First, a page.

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Goldman Sachs and Co.: Big US banks pay $142 billion in bonuses and salaries


Warm rain of money for the bankers of Goldman Sachs and Co: The institutes paid out up to 22 percent more in 2021. This is also a sign of the fierce competition for talent and top performers. Shareholders worry about rising costs.

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Banking center in New York

: On Wall Street, the largest banks opened their coffers for bonuses and salaries very wide last year

Photo: A2800 epa Peter Foley/ dpa

Even though most of the big US banks were able to increase their profits for the year as a whole, they largely failed to meet market expectations in the past quarter. While mergers and IPOs brought plenty of cash into their coffers, trading earnings fell in the face of quieter markets. In the battle for talent and top performers, Wall Street giants also spent significantly more money on salaries and bonuses, which weighs on their balance sheets and increasingly worries investors.

JPMorgan Chase, Citigroup, Goldman Sachs, Morgan Stanley and Bank of America paid a whopping 142 billion US dollars to their employees - that's an increase of 15 percent compared to the previous year, as the "Financial Times" has calculated.

Salary experts expect salaries to continue to rise, especially in investment banking.

"It's just a competition for talent. You can't automate an M&A transaction," says Barclays banking analyst Jason Goldberg, who understands the rising costs.

"It's just a competition for talent. You can't automate an M&A transaction"

Jason Goldberg

, Barclays analyst

Above all, the US bank Goldman Sachs, which earns its money primarily in investment banking and securities trading, raised salaries particularly sharply. According to FT calculations, the average bank employee took home just over $400,000 last year, up 22.8 percent from the previous year. According to the Wall Street Journal, rival Morgan Stanley spent $24.6 billion on salaries, up 18 percent year-on-year.

At the same time, banks are currently having to make higher investments in new technologies and modernize existing IT systems in order not to fall behind in the competition with significantly cheaper neobanks.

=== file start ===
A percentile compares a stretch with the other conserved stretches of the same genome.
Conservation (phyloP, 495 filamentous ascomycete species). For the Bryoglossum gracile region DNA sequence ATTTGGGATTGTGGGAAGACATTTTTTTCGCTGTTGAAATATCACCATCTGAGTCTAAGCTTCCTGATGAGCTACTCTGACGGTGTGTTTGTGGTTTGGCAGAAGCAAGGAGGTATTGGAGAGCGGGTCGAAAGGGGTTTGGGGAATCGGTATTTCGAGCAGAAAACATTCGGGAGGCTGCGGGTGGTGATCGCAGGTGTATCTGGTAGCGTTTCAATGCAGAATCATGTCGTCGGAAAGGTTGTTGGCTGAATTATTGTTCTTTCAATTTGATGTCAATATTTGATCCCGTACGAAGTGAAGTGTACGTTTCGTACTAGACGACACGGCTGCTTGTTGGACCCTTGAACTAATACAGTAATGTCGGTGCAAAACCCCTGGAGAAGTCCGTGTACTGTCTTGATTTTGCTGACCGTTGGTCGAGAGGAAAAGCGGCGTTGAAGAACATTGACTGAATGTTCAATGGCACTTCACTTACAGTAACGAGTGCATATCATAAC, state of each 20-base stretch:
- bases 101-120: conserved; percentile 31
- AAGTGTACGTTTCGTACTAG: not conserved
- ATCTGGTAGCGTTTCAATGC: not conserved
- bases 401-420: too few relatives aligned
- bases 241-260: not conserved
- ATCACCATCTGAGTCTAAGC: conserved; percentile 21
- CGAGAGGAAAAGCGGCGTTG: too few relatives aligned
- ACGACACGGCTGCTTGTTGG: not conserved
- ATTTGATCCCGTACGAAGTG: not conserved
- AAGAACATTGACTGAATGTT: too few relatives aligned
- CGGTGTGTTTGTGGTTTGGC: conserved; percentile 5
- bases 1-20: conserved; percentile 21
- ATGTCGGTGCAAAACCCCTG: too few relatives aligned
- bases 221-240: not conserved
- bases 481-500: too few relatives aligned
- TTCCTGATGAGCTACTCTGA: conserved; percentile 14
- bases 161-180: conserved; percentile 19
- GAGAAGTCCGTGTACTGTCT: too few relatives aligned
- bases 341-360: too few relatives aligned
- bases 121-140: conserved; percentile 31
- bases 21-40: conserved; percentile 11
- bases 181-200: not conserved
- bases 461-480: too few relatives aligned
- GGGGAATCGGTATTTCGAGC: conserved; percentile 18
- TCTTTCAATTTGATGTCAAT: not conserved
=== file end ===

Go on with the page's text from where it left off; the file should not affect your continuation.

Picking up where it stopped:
These fintechs with a banking license are attracting more and more investors to their side and are expanding their range of financial services beyond simple custody accounts.

Market observers justify the recent price setbacks at US banks after their quarterly reports with investors' concerns about rising costs and salaries at the institutes.

Investors worried about rising costs

The income from Wall Street houses still seems to cover the hefty salaries: Goldman Sachs employees received around 30 cents of every dollar the bank earned last year, and at Morgan Stanley it was even 41 cents.

JPMorgan, in turn, put 25 cents of every dollar of revenue into employee compensation pots, the FT reports.

JPMorgan boss

Jamie Dimon

(65) assured that salaries would remain competitive


"And if that squeezes margins for shareholders a little bit, then so be it."

"And if that squeezes margins for shareholders a little, then so be it."

JP Morgan CEO

Jamie Dimon

on shareholder concerns over sharply increased spending on bonuses and salaries

And Morgan Stanley's chief financial officer,

Sharon Yeshaya

, doesn't seem to be having any sleepless nights because of the drastic increase in salary expenditure: "We have a good feeling that we paid for performance," the top banker quotes the Wall Street Journal as saying.

Goldman Sachs boss

David Solomon

(60) sees the banks under pressure from two sides when it comes to salaries.

On the one hand, there is “almost full employment” and on the other hand, there is now a shortage of top workers in the banking industry – also because many older bankers aged 55 and over decided during the pandemic to reduce their working hours or even quit their job altogether .

A calming pill remains for worried shareholders of major US banks in view of recent rising costs and falling share prices: the majority of salary increases in the past year are mainly due to bonus payments and not to regular salary increases.

And, as is well known, lavish bonuses can be cut at any time if earnings fall again or the competition for talent eases up.


Source: spiegel

All news articles on 2022-01-21

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